Shoppers continue to grapple with the recession – I know I am – and so the retailers want to win favor by giving them low prices.
Well, it seems that strategy is creating tension between product makers like Coca-Cola Co., who are working hard to maintain profit margins while meeting retailer demands.
The public squabble between Costco (one of the nation’s largest wholesale club operators) and Coke (the world’s largest soft drink maker) is likely to fizzle quickly because there is simply too much money to be pried from the dead hands of the consumers. But it reveals real tensions as retailers and product makers square off on prices.
I’m a serious Costco shopper and Diet Coke addict, but I almost never buy my soda at Costco. I’ve often wondered why Coca-Cola products never seem to be a particularly good buy there. I routinely stock up on Diet Coke for a big discount whenever there’s a mega-sale at my neighborhood Ralph’s (gotta be ready for insta-party to happen at any minute).
Costco customers may have to look elsewhere for Coca-Cola products now that the retailer has stopped carrying them because the pair are fighting over prices. The situation is that retailers want to wield more power in determining pricing with product makers, who they depend on to stock their customers’ favorite brands. You can see this with Costco in that they have been aggressive in putting up signs on store shelves and notices on its Web site. ”Costco is committed to carrying name brand merchandise at the best possible prices.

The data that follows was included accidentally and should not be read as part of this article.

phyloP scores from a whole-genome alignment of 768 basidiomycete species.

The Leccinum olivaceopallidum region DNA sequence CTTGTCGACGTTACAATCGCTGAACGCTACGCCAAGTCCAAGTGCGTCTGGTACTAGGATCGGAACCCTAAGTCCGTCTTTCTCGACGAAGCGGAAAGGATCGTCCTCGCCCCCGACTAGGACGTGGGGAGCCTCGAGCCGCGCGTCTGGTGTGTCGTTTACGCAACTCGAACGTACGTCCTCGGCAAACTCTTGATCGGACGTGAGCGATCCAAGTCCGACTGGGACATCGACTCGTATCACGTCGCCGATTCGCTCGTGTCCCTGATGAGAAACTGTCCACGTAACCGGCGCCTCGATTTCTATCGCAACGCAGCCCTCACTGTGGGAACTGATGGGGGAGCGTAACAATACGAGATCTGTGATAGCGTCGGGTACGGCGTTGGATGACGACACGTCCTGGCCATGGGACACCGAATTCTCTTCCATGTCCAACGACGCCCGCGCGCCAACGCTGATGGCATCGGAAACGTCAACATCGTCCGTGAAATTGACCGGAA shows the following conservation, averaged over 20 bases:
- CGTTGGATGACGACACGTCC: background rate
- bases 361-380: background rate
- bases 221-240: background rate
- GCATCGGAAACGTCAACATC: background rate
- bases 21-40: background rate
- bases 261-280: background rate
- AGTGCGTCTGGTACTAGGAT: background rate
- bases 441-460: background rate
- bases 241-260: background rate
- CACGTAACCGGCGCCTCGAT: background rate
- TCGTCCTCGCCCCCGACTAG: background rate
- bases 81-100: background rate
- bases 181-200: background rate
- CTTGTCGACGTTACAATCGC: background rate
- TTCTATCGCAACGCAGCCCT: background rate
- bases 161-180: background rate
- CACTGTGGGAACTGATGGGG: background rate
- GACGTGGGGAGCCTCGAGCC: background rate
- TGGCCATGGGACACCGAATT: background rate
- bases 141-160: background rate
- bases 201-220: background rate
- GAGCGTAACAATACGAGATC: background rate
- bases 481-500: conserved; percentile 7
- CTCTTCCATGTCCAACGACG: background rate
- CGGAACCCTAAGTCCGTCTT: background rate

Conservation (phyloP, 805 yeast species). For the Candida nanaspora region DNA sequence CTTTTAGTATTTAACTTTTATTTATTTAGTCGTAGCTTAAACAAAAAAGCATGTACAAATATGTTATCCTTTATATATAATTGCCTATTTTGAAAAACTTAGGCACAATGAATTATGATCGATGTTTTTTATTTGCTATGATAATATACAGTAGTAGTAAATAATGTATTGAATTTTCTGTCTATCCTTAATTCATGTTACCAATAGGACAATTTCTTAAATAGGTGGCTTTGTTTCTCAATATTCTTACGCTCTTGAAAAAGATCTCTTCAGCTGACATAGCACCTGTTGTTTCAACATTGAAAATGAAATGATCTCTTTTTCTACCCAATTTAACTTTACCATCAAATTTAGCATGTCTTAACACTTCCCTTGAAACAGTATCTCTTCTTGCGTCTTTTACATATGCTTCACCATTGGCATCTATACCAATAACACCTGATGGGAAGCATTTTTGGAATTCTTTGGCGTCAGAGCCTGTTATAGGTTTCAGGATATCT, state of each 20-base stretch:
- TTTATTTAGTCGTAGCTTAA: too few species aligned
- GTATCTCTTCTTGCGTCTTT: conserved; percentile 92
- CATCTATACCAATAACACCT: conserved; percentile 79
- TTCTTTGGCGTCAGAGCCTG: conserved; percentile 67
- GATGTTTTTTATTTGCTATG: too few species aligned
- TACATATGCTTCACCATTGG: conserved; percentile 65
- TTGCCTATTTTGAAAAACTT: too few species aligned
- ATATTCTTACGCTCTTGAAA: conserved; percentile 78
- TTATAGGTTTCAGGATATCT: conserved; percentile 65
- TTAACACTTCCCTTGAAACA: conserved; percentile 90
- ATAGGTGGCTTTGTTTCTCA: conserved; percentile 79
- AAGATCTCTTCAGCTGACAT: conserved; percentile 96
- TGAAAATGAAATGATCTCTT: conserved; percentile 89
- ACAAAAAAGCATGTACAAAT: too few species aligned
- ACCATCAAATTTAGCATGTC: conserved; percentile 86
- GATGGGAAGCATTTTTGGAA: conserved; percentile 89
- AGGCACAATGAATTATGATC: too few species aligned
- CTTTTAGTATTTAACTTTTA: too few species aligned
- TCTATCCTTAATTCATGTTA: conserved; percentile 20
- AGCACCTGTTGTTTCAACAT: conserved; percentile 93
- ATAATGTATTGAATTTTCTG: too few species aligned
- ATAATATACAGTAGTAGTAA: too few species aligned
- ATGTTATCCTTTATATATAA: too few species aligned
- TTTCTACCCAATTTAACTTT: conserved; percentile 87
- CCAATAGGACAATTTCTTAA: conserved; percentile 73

At this time, Coca-Cola has not provided Costco with competitive pricing so that we may pass along the value our members deserve,” said a message on the Costco’s Web site labeled ”Price Alert!” Costco is not removing products like Coke and Diet Coke from store shelves, but it does not plan to restock them ”until the matter is resolved,” according to the message on its site.
Earlier this year grocer Delhaize SA in Belgium said it would no longer stock at least 250 Unilever products because the food and consumer products maker was making ”unprecedented” demands that would force retail prices up 30 percent, the two companies reached an agreement within months. But the pricing pressure is more intense at Costco, whose business model is designed around offering lower prices than traditional retailers.
When it comes to extracting the last penny from a consumer, these 2 companies will recognize there is a mutual interest and will find a way to resolve it. Who will win? I would never bet against that famous logo, but Costco owns the minds of the consumer so it will be a tough fight.